Oil prices reinforced the gains they made last week as crude continued to trade at the highest levels since March on sustained fears that supplies will not be adequate to meet the demands of the US driving season.
In London, the price of benchmark Brent crude for July delivery was trading at 29.34 dollars a barrel compared with 29.03 dollars last week.
In New York, light sweet crude for July delivery was being exchanged at 30.51 dollars compared with 30.33 dollars last week.
The price of Brent was at its highest since March 9 before the Organization of Petroleum Exporting Countries (OPEC) at the end of March agreed to increase output to stabilize prices that climbed to nine-year highs earlier this year.
Dealers attributed the latest increase mainly to the latest US data on supplies, although they added that speculative buying was also thought to have lifted the price.
On Tuesday, the American Petroleum Institute revealed that crude oil stocks had fallen by 1.326 million barrels to 303.5 million in the week to May 19 from the previous week.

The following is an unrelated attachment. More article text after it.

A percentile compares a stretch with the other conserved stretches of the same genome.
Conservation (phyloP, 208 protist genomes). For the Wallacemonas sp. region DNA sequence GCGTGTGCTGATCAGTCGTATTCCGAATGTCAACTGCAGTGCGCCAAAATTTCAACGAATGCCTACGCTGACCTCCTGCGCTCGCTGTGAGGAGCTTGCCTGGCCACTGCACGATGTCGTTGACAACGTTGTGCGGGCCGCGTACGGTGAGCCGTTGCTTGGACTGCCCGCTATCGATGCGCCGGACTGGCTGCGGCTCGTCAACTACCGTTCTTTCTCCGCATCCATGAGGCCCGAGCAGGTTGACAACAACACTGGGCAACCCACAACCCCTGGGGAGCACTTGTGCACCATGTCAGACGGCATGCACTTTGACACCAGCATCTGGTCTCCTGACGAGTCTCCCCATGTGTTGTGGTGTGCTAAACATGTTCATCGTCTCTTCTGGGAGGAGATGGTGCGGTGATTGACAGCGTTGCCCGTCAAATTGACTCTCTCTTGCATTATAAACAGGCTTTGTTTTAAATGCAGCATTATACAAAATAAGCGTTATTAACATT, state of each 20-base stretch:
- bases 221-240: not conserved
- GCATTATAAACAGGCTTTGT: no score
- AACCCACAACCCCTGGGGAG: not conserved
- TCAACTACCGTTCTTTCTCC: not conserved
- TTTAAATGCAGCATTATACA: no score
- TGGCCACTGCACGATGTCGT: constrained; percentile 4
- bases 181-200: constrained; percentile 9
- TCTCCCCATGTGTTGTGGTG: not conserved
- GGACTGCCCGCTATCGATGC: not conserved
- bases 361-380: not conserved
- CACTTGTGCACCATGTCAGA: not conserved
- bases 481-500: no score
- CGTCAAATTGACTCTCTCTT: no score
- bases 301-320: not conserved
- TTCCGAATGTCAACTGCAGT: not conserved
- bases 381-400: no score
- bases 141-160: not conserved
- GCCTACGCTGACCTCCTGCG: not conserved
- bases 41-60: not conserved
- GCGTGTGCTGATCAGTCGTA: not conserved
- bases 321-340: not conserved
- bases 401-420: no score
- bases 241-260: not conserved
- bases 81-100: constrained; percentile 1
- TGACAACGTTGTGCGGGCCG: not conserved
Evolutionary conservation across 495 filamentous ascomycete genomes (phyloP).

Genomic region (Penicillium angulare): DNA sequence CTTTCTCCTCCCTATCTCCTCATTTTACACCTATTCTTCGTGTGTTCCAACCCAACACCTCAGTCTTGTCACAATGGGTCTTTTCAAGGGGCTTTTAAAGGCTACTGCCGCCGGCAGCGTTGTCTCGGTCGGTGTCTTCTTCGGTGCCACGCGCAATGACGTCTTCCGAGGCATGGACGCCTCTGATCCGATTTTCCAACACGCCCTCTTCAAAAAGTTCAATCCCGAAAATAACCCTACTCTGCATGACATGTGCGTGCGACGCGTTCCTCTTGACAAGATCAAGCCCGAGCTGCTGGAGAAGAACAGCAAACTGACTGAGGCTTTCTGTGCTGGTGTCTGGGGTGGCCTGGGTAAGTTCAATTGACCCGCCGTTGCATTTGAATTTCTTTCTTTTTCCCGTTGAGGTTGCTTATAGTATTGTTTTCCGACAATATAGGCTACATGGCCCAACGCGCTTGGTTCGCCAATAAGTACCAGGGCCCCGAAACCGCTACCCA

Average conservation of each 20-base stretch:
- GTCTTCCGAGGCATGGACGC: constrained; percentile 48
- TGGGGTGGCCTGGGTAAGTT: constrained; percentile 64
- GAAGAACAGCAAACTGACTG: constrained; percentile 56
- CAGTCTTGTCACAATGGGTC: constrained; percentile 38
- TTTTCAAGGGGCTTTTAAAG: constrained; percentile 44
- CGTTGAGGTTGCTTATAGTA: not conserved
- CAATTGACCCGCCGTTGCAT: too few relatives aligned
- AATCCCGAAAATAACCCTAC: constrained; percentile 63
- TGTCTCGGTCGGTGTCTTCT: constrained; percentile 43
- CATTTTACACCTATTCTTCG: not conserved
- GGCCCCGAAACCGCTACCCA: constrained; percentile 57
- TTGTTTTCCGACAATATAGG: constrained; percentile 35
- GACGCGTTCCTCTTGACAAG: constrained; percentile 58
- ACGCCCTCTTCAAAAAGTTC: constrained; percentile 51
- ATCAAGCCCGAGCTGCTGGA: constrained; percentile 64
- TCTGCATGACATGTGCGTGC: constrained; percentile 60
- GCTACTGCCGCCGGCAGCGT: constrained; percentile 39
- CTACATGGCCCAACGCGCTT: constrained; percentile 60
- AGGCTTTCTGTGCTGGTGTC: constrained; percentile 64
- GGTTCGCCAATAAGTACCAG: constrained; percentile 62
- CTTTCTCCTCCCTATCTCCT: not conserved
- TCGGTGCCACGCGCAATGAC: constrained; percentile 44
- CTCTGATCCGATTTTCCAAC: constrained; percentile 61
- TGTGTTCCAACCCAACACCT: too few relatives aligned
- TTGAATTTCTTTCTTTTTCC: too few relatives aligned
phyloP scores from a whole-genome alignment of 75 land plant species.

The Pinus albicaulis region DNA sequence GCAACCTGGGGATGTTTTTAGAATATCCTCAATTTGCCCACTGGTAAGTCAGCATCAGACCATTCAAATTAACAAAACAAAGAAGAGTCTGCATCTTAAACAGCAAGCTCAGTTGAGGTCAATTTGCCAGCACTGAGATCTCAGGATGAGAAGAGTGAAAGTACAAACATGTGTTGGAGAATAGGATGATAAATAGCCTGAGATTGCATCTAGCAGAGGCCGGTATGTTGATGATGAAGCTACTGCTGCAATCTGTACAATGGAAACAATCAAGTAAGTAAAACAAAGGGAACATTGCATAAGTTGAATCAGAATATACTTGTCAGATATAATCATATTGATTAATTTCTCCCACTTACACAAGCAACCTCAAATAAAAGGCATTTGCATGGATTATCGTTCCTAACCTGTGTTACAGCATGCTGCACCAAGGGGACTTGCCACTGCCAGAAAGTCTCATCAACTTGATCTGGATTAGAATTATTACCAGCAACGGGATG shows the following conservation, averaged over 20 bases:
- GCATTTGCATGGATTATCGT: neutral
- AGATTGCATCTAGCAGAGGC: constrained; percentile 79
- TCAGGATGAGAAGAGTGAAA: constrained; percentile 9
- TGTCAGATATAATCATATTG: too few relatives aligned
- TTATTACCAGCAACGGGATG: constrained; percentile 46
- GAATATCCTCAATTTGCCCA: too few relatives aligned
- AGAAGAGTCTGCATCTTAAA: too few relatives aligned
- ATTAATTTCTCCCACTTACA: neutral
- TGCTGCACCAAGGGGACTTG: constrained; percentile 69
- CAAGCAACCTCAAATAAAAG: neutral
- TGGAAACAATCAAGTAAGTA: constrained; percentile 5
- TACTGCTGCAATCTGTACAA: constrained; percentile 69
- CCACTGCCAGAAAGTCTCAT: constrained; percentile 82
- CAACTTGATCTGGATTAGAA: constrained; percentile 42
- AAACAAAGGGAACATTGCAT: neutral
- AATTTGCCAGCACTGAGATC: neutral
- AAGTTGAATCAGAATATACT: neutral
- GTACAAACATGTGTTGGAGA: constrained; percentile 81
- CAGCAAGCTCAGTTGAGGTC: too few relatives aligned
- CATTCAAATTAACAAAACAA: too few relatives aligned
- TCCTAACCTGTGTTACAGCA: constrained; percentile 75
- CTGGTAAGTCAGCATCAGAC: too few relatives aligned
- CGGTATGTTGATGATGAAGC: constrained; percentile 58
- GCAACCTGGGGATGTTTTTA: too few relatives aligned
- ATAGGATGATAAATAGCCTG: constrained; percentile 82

Compared with the figure a year earlier, crude stocks were showing a decline of 28.87 million barrels.
Gasoline stocks rose 1.380 million barrels to 202.7 million compared with the week earlier and were 17.23 million barrels lower compared with the year earlier.
An analyst at Merrill Lynch, Chris Buckley, said prices were artificially high, but that there was "some speculative interest" and he thought OPEC would probably not agree another output increase at its next meeting set for June 21.
However, if the current levels were maintained, an automatic output increase should be triggered under the informal mechanism agreed at the March OPEC meeting.
That meeting reportedly agreed that if average prices rise above or below a range of 22 to 28 dollars a barrel over 20 consecutive working days, output would automatically be adjusted – (AFP)
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